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Large marquee guide sept25

Andrew Garfield vs. Michael Shannon, Ryan Reynolds' Best Performance Yet, Urbanworld & More

The best new movies and repertory screenings for you to check out in NYC over the weekend.

Good news: Your weekend moviegoing needs have been simplified. Every Thursday morning, our What To See guide will highlight the new releases opening in New York City and NYC repertory screenings that are most worth your time.

Here's your guide for the weekend of September 25 – September 27.

Proof that saying goodbye to Spider-Man is the best thing Andrew Garfield could've ever done…
99 Homes (2015)
Director: Ramin Bahrani
Stars: Andrew Garfield, Michael Shannon, Laura Dern, Noah Lomax

The frivolousness of the Academy Awards is obvious in its limited-to-five Best Actor and Best Actress nominations ballots. By reducing the year’s myriad excellent performances to that measly number, they’re inherently ignoring work that’s more deserving of a statue but, due to industry politics (read: no Harvey Weinstein promotion muscle), get left in the dust. This year's awards season chatter will most likely not include Andrew Garfield for Best Actor and Michael Shannon for Best Supporting Actor, and that’s bullshit. Their turns in the outstanding 99 Homes are worthy of shiny hardware shaped in the form of a naked dude.

Directed by Ramin Bahrini (Chop Shop), 99 Homes is an intensely gripping Faustian morality tale that’ll hit home for a sadly large number of viewers in today's economic climate. Shannon reconfigures his usual on-the-verge-of-insanity menace into a disarmingly cool evil to play rick Carver, a Florida real estate tycoon who gets off on screwing blue-collar folks out of their homes and reaping the profits. He finds a desperate new protégé in Dennis Nash (Garfield), a down-and-out construction worker who's struggling to support his young son (Noah Lomax) and his mother (Laura Dern). In Carver, Dennis finds monetary salvation, even if it means the annihilation of his morals; in Dennis, Carver merely sees another way to fatten his bank account.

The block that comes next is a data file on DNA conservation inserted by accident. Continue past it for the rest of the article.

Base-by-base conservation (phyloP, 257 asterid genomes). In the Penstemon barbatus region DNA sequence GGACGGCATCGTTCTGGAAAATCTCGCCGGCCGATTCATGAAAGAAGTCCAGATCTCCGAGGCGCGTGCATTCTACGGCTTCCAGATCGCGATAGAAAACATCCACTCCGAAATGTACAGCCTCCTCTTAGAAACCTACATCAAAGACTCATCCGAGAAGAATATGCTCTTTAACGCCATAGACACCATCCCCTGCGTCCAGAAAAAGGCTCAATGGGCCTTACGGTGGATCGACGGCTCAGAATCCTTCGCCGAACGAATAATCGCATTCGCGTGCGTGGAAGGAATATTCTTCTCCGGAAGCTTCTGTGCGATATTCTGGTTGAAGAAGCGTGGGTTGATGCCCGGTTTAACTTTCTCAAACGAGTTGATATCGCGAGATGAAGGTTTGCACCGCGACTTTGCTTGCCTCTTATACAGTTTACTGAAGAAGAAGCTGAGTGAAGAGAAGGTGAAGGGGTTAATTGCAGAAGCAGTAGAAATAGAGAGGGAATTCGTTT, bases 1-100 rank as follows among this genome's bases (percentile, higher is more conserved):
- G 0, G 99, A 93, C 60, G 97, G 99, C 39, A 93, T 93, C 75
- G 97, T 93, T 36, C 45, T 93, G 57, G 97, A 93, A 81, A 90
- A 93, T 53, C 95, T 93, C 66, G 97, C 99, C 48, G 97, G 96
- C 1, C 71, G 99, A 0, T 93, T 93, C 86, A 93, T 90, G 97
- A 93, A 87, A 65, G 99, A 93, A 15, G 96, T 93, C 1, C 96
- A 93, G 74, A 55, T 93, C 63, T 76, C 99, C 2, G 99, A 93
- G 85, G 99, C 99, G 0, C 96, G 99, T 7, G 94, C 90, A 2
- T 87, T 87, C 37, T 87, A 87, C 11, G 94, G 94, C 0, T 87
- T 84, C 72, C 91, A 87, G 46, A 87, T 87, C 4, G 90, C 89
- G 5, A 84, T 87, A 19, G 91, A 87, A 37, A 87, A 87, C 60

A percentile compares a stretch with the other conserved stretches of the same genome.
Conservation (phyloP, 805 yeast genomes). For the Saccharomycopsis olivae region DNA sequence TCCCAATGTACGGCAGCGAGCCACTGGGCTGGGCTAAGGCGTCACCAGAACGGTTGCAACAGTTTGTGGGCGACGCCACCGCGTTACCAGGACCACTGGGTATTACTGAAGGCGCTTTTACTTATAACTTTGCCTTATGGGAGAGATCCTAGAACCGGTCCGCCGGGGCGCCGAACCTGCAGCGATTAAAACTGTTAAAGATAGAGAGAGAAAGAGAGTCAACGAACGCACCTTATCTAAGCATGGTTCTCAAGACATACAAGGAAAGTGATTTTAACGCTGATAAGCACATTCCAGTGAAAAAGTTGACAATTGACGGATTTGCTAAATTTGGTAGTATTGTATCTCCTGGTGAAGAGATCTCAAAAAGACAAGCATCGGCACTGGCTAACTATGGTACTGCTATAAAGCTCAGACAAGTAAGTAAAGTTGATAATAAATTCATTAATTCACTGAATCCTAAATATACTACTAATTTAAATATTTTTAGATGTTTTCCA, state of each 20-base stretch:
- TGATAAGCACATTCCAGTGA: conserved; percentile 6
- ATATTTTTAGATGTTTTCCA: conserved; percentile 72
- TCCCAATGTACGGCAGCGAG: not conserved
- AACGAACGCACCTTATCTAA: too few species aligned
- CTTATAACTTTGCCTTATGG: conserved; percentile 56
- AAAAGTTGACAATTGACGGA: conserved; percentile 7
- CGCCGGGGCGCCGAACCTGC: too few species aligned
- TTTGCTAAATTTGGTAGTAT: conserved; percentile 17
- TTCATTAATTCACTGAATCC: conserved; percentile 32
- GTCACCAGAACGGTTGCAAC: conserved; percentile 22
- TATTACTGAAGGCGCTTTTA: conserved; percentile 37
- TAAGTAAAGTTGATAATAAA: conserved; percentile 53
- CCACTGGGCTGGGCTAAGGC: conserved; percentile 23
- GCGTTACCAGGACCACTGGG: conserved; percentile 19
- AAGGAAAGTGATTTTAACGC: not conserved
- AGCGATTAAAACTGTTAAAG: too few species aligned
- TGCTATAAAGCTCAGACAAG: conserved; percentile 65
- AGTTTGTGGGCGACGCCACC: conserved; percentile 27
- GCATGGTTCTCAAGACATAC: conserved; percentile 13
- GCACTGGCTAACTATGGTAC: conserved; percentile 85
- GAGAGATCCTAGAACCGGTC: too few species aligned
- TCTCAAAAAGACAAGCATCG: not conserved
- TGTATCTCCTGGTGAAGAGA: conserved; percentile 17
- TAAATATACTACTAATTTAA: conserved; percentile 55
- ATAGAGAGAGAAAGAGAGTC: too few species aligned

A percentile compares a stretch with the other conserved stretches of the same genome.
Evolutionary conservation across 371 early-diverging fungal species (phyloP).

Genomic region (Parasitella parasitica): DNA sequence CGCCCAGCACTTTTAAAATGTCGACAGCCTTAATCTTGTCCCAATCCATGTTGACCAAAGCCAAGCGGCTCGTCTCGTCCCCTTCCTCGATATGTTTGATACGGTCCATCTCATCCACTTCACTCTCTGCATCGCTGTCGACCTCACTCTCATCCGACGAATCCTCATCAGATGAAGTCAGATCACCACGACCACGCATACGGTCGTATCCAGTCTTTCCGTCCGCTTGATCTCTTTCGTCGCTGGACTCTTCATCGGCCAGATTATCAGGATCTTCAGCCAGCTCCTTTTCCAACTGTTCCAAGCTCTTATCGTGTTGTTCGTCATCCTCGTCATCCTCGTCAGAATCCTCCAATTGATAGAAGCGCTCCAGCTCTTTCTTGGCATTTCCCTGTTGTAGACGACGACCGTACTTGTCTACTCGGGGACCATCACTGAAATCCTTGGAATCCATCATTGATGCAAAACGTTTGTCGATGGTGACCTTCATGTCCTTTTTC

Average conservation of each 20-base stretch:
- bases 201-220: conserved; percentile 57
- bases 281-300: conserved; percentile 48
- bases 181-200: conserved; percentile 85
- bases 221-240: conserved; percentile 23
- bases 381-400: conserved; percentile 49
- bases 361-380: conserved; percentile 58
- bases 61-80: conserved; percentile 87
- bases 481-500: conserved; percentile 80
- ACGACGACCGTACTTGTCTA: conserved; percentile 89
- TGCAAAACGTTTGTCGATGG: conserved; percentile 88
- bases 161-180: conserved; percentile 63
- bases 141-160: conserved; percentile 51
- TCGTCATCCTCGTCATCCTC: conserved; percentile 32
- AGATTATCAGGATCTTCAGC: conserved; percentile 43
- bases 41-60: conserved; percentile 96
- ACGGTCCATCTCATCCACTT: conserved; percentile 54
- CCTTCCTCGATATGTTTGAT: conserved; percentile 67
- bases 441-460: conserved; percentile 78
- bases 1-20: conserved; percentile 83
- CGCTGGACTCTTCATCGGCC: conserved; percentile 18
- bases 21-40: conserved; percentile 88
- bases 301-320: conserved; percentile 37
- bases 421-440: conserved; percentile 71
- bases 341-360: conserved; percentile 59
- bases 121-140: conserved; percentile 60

Watching 99 Homes is akin to spending two hours inside a human-sized vice grip. Through little more than words and reactions, Bahrani stages some of the year’s most intense movie sequences, chief of which is the film’s ending, a firebomb of explosive volatility that’s equally mesmerizing and devastating. If 99 Homes as a whole is an emotional workout, its conclusion is a 200-pound weight falling on the viewer’s chest. The main person dropping it is Garfield, whose all-around brilliant performance in 99 Homes culminates into an overpowering barrage of tears, screams, and monstrous acting in the final moments. It's the quintessential "Oscar telecast clip," and chances are it's just as good, if not better, than whatever clips you'll see on Oscar night.

Where to see it: Angelika Film Center, Friday, Saturday, and Sunday at 11:25 a.m., 2:00 p.m., 4:30 p.m., 7:10 p.m., 9:45 p.m.

Because it's about time that Ben Mendelsohn becomes a household name…
Mississippi Grind (2015)
Directors: Anna Boden, Ryan Fleck
Stars: Ryan Reynolds, Ben Mendelsohn, Sienna Miller, Analeigh Tipton, Alfre Woodard

As actors, Ryan Reynolds and Ben Mendelsohn couldn’t be any more different. Reynolds, classically handsome and effortlessly charming, is the prototypical Hollywood leading man, even if most of his role choices have been catastrophically ill-advised; Mendelsohn, all down-and-dirty grit and uniquely lived-in authenticity, looks like he was born to be the world's greatest character actor, and with his Emmy-nominated work in Netflix’s original series Bloodline, the Aussie veteran is now en route to fulfilling that prophecy.

Being that they're so drastically dissimilar, pairing Reynolds and Mendelsohn in a buddy dramedy/road trip movie seems like a potentially oil-and-vinegar-like set-up. Therein lies Mississippi Grind’s biggest strength: the chemistry shared between Reynolds and Mendelsohn is instantaneous and unquestionably genuine. They’re not acting—they’re coexisting.